Guide to Investing in Mining in British Columbia

Guide to Investing in Mining in British Columbia

Before you invest in mining, you should thoroughly research the investment, take some time to study how the industry works, and consider the financial risks involved. You should also discuss the investment you are considering with a registered investment advisor before you decide to invest in a mine or mining company.

In this article, we provide a high-level view of the industry and discuss two common mining investments.

Factors That Can Affect the Viability of a Mine

British Columbia has rich reserves of minerals, including coal, copper, gold, silver, lead, molybdenum, and zinc.

Investment opportunities in the mining industry reflect these diverse mineral deposits. Companies large and small explore or prospect potential sites, develop infrastructure, and operate mines.

A mineral deposit’s viability is dependent on many variables. One change to a variable can slow or halt mining activities. As a result, there is high risk that investors could incur significant financial losses with a mining investment.

These variables include but are not limited to:

  • location
  • local, national, and international commodity prices
  • demand for the commodity
  • available labour force
  • available technology
  • infrastructure (including transportation and power availability)
  • local and global political environment
  • ability to raise capital

Understanding the Mining Industry

Mining is an established and structured industry. Junior mining companies largely focus on prospecting and exploration; senior mining companies (also referred to as major mining companies) focus on development and operations.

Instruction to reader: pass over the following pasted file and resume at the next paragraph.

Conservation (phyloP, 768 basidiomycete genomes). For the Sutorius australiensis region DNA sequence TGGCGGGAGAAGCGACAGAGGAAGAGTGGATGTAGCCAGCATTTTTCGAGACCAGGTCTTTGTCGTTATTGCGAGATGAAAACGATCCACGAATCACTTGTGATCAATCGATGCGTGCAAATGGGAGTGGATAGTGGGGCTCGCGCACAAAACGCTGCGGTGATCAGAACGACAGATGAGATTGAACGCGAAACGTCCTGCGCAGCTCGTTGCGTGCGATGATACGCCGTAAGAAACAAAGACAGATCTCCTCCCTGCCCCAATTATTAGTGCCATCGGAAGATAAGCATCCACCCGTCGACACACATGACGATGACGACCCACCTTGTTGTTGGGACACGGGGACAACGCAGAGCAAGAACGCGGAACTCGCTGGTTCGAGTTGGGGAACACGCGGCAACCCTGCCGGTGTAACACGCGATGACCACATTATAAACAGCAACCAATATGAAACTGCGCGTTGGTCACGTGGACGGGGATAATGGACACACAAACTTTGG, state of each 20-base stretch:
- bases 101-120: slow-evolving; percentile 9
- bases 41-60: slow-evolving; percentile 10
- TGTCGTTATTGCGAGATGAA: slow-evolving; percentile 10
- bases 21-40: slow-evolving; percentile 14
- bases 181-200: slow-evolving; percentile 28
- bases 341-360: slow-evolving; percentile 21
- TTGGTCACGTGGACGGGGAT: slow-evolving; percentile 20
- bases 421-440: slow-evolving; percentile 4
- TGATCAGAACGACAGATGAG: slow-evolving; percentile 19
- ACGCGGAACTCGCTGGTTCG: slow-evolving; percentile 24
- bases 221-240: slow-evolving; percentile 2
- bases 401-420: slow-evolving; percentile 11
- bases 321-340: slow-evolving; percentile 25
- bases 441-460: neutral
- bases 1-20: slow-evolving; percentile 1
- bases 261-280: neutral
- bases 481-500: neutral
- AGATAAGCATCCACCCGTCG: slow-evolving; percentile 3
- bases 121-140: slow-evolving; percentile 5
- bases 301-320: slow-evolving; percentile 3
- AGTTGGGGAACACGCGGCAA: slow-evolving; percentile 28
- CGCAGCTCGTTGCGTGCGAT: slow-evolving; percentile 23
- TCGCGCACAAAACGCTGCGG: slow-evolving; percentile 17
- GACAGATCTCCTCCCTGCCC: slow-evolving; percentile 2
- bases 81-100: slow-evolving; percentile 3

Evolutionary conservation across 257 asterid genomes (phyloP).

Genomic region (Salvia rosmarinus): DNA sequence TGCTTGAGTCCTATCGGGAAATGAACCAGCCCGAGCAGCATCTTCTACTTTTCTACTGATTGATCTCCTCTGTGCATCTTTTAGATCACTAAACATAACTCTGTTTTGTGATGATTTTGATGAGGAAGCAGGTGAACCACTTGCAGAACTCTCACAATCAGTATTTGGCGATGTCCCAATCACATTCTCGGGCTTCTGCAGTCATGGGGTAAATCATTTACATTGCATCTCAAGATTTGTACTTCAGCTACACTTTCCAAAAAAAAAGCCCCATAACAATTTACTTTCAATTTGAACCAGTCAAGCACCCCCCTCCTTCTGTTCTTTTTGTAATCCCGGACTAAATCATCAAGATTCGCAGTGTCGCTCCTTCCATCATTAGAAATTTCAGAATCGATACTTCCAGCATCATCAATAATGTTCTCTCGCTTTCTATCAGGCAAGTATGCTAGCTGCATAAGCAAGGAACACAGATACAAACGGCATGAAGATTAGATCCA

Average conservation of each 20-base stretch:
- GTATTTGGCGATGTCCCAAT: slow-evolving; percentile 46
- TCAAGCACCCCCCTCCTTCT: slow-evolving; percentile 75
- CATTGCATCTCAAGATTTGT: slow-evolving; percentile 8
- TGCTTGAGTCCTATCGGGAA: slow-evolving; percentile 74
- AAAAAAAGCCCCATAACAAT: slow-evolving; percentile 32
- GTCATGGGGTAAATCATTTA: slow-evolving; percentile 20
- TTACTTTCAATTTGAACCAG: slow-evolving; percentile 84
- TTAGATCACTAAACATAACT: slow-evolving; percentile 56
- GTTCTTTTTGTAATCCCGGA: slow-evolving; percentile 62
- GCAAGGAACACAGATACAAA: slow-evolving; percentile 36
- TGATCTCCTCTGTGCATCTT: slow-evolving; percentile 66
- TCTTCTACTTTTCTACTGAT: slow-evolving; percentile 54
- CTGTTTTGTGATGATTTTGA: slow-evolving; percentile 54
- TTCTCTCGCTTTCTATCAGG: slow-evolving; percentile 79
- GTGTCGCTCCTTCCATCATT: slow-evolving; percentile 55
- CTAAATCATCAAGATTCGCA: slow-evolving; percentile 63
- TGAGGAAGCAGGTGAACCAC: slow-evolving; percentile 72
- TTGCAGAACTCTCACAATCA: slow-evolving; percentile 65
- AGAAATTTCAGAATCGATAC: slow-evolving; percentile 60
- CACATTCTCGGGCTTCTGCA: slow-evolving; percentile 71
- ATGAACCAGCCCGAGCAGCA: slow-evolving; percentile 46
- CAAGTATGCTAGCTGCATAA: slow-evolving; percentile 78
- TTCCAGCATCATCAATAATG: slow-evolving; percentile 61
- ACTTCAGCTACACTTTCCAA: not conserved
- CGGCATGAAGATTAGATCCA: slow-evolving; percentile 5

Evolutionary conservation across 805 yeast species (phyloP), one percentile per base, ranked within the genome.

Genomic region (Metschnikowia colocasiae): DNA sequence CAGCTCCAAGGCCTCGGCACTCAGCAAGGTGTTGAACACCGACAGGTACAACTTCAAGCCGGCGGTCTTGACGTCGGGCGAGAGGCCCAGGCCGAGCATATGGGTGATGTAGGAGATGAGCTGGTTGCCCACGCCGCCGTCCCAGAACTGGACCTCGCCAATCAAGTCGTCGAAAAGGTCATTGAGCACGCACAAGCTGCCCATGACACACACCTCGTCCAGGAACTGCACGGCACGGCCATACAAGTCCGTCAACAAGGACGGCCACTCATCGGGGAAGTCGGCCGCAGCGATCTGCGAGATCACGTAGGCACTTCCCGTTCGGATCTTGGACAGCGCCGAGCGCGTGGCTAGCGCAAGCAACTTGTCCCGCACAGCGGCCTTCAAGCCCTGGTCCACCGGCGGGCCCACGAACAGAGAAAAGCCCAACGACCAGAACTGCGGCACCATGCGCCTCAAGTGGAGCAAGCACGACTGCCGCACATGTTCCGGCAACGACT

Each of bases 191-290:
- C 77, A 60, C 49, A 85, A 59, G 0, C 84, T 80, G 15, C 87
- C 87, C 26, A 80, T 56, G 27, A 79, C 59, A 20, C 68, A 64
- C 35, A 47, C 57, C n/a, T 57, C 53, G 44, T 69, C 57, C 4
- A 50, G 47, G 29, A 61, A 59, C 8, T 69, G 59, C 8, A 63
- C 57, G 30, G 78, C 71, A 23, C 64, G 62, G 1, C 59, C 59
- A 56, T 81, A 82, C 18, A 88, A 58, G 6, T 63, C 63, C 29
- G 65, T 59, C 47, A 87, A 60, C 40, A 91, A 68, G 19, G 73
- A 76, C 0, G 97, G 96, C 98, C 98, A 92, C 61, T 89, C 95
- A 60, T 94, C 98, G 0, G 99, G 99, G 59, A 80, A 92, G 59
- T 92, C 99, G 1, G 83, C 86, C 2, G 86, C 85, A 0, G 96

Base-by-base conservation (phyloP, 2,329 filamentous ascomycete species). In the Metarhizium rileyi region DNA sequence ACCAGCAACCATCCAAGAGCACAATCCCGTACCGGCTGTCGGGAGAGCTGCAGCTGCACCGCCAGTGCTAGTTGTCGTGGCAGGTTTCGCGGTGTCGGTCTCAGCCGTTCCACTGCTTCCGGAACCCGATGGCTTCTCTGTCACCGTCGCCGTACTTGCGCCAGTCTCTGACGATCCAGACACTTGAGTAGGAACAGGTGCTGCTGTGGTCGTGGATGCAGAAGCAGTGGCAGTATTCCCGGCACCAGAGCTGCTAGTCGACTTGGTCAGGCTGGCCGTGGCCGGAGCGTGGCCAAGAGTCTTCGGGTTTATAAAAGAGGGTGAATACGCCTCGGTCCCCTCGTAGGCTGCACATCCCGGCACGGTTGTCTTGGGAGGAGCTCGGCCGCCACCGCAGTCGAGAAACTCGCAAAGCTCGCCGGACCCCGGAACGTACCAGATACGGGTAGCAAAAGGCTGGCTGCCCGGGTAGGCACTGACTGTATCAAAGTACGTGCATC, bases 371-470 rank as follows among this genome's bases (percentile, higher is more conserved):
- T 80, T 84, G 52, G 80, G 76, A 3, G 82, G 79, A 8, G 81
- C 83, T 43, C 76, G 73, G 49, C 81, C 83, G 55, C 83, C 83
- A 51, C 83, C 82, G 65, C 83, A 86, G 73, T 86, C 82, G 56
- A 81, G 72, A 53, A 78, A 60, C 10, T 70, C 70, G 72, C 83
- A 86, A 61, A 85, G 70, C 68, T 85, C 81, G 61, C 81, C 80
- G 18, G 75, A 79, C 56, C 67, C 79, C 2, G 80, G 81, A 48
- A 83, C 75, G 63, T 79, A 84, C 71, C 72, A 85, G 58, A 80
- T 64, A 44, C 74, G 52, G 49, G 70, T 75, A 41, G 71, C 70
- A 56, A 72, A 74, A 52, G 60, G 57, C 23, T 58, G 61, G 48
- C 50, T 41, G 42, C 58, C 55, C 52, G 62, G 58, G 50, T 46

Prospecting and Exploration

Minerals are a finite resource. Existing mines in B.C. will not last forever. Therefore, mining companies need to prospect to find new, viable mineral deposits.

There are generally two kinds of exploration: brownfields exploration and greenfields exploration.

  • Brownfields Exploration happens close to an existing mine or deposit. The belief is that nearby locations will have a higher probability of holding similar valuable minerals. The existence of an initial deposit does not guarantee another deposit will be nearby.
  • Greenfields Exploration happens in undeveloped regions far from other mines. This process is lengthy and investors need to be aware of the high risk associated with prospecting in uncharted territory. There is a chance the company will not find a suitable mineral deposit to provide a return on the initial investment.

Investing in any exploration-staged company is a high-risk investment. The lengthy and expensive prospecting process requires a lot of upfront capital with no guarantee of a return. To offset risk and fund these lengthy undertakings, companies may choose to raise capital. Selling securities through public and private offerings is one way mining companies raise capital.

Even if an exploration site shows potential, further investigation may reveal that the site is not commercially viable. No one can promise you a guaranteed return on your investment, and a mining investment cannot be guaranteed by any organization.

Development and Operation of a Mine

The development of a mine is expensive. In this stage, in-depth engineering studies verify the deposit’s size, economic and technical viability, and environmental impact of operations. Negative results from any study could halt the project.

If the mineral deposit holds up through these engineering studies, the company may decide to build infrastructure. This allows a mine to be put into operation.

During the operational stage of a mine, material is removed from the ground. That material is then processed to extract the valuable minerals.